The high courts of two states have allowed non-signatories to compel arbitration in recent weeks.  The cases show courts are addressing non-signatory issues using different standards and raise important drafting issues for joint ventures and business affiliates.

In Locklear Automotive Group, Inc. v. Hubbard, 2017 WL 4324852 (Alabama Sept. 29, 2017), the Supreme Court

The “Summer of Arbitration” draws to a close tomorrow, if you can believe it.  (On the first day of fall, it is supposed to be 91 degrees in Minnesota.  Yikes.)  But before I close that chapter, let’s take a look at a theme that emerged in these last weeks: non-signatories losing their attempts to compel

In two recent decisions, the Alabama Supreme Court made clear that if an arbitration clause specifies it only applies to disputes between the two parties who sign the clause, that will be strictly enforced.  No third party can enforce the arbitration agreement.

In Nissan N. Am. v. Scott, 2017 WL 3446129 (Ala. Aug. 11,

Just three weeks into the year and already my pile of arbitration cases is a skyscraper! So, I will cover a lot of ground in this update.

First, the headline. Kimberly, Kourtney, and Khloe Kardashian moved to compel arbitration, although they were not signatories to the arbitration agreement.  Kroma Makeup EU v. Boldface Licensing +

In three cases in recent months, courts have found that plaintiffs who did not sign an arbitration agreement (non-signatories) are not obligated to arbitrate.  In all three cases, a key issue was that the plaintiff’s claims in court did not rely on the contract containing the arbitration clause.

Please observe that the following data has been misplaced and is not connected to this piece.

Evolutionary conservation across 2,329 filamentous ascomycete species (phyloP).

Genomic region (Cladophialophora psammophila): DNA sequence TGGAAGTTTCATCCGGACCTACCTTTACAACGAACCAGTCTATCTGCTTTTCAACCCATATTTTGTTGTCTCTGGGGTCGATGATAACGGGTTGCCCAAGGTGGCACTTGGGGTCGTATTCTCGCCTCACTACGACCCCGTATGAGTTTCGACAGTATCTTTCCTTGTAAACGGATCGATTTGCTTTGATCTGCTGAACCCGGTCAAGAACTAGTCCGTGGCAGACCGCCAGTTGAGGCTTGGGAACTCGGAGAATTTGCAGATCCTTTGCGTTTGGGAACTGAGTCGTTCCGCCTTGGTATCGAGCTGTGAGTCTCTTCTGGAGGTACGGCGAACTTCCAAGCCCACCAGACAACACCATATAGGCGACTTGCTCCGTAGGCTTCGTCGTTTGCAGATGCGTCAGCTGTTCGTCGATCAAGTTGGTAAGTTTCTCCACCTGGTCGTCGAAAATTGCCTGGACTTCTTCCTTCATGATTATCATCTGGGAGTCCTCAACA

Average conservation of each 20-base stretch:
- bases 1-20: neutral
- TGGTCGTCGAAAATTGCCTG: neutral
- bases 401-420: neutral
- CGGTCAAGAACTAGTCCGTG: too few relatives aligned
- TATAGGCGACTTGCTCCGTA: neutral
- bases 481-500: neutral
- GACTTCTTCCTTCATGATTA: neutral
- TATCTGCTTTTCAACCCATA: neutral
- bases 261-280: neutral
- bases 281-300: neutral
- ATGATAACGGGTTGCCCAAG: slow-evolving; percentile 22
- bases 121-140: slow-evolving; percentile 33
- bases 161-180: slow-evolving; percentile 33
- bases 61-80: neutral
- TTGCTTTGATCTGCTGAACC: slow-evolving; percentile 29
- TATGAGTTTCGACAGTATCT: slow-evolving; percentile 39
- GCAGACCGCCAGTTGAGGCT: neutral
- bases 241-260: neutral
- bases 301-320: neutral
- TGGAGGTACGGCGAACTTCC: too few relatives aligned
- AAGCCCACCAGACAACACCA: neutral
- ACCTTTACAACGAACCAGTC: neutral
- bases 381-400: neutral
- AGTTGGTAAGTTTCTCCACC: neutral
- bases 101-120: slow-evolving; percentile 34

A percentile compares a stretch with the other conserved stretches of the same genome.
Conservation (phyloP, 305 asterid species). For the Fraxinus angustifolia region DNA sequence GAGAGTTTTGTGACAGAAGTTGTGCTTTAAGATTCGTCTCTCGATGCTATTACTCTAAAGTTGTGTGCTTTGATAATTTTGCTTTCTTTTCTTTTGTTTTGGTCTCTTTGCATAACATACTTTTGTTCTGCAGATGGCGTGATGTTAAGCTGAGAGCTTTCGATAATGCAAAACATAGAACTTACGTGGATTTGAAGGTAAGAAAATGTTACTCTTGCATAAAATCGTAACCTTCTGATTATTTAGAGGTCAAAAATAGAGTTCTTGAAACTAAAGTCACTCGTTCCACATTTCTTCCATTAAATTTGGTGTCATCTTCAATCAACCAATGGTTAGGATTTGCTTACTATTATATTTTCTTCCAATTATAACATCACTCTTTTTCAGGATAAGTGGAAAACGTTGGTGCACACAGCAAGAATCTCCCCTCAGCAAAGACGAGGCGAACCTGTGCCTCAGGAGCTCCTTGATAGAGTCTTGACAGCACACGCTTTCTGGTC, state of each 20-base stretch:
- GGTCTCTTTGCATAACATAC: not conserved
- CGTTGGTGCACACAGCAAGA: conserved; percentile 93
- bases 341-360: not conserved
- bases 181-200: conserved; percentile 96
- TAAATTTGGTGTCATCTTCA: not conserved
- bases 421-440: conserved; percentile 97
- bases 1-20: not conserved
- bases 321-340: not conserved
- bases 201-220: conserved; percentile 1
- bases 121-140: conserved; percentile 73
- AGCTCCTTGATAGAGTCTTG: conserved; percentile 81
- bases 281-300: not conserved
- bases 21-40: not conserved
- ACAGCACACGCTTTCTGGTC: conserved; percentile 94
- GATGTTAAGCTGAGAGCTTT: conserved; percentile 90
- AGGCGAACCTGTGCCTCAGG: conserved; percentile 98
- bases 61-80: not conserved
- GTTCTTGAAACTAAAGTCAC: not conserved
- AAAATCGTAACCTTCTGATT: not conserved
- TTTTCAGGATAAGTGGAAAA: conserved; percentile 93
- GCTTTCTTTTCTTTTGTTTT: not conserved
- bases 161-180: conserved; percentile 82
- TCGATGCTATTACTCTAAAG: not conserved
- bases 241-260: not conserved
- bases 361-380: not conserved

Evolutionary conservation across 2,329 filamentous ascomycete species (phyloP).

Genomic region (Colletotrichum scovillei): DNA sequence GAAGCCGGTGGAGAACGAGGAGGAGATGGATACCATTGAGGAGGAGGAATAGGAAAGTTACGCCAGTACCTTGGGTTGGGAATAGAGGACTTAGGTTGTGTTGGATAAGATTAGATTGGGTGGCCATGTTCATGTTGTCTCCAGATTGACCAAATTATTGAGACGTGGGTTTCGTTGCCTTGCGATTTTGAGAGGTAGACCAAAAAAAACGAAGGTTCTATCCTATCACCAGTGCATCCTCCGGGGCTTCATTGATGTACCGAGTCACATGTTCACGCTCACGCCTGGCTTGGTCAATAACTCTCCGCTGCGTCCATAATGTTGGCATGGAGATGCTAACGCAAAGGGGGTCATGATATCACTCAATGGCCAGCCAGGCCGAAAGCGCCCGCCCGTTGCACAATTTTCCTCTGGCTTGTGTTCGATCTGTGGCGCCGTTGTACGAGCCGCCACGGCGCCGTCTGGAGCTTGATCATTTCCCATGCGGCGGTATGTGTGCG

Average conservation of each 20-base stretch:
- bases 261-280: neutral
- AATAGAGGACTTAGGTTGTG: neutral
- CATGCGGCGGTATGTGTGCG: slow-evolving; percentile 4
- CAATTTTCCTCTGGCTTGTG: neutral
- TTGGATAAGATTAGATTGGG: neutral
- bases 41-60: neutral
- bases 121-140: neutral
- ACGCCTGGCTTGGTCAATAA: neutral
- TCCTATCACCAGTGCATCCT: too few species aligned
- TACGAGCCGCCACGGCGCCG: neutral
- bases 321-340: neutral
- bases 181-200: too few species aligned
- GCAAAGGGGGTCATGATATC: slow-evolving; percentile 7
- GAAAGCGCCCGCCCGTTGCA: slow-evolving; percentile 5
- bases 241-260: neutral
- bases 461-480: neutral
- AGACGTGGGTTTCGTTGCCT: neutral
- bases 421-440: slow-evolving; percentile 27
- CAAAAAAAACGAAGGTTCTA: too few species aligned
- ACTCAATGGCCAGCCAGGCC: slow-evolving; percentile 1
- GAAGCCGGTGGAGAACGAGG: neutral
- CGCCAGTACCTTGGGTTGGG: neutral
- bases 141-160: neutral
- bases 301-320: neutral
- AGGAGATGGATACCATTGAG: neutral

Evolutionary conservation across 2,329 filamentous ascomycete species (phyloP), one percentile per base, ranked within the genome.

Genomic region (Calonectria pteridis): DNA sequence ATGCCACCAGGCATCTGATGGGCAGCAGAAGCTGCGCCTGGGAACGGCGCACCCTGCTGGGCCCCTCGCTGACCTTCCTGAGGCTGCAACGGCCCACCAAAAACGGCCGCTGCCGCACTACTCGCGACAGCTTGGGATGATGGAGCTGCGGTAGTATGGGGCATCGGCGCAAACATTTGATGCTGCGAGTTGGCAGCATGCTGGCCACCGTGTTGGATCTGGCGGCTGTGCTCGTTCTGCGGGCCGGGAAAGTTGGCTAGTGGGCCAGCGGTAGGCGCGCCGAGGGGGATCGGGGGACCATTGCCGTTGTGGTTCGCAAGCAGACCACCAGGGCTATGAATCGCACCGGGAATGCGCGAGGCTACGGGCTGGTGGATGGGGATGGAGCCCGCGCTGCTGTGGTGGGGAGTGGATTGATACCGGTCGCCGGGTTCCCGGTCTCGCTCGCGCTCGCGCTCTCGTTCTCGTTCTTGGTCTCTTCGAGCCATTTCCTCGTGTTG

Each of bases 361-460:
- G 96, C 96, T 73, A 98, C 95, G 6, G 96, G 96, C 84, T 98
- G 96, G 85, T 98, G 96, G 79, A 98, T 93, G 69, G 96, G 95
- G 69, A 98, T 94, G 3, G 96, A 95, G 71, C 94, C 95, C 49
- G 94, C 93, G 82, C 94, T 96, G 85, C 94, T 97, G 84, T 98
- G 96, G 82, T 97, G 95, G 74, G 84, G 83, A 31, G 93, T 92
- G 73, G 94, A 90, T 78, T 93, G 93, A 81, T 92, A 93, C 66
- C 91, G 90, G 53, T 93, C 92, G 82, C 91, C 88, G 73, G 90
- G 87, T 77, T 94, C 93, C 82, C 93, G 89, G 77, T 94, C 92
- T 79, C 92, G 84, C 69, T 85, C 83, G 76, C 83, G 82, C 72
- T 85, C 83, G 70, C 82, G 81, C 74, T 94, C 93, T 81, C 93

In the most interesting and widely applicable 

This week marks the third anniversary of this blog devoted to interpretations of the Federal Arbitration Act.  (Here’s the first post.)  After 155 posts, can there possibly be more to say?  Yes, indeed.  Three new opinions from federal courts of appeals demonstrate how new issues keep “cropping” up in arbitration law each week.

The

Now that we know the Supreme Court is not going to be addressing non-signatories’ ability to compel arbitration this term (at least not in the Toyota case), we can take a moment to look at what lower courts are doing with that issue.   In short, the trend is for courts to clarify that it

After reading more than 40 decisions about arbitration from state high courts, issued just in the past eight months, I have two bits of wisdom to share.  First, that is not the best way to spend your summer vacation, even for a devoted arbitration nerd.  And second, there are arbitration issues percolating in state courts

Two federal circuit courts recently reversed district court decisions allowing non-signatories to compel arbitration.  The analysis emphasizes that for a defendant to prove equitable estoppel compels arbitration, the plaintiff’s legal claims must be closely related to the contract containing the arbitration clause.

Retail grocers asserted antitrust claims against wholesalers in In re Wholesale Grocery Products

The Ninth Circuit ruled this week that a class of car owners could pursue their court claims against the manufacturer, Toyota, for product defects and false advertising, despite the existence of an arbitration agreement in each of the owners’ purchase agreements with the car dealerships.  The court held that Toyota had not proven either of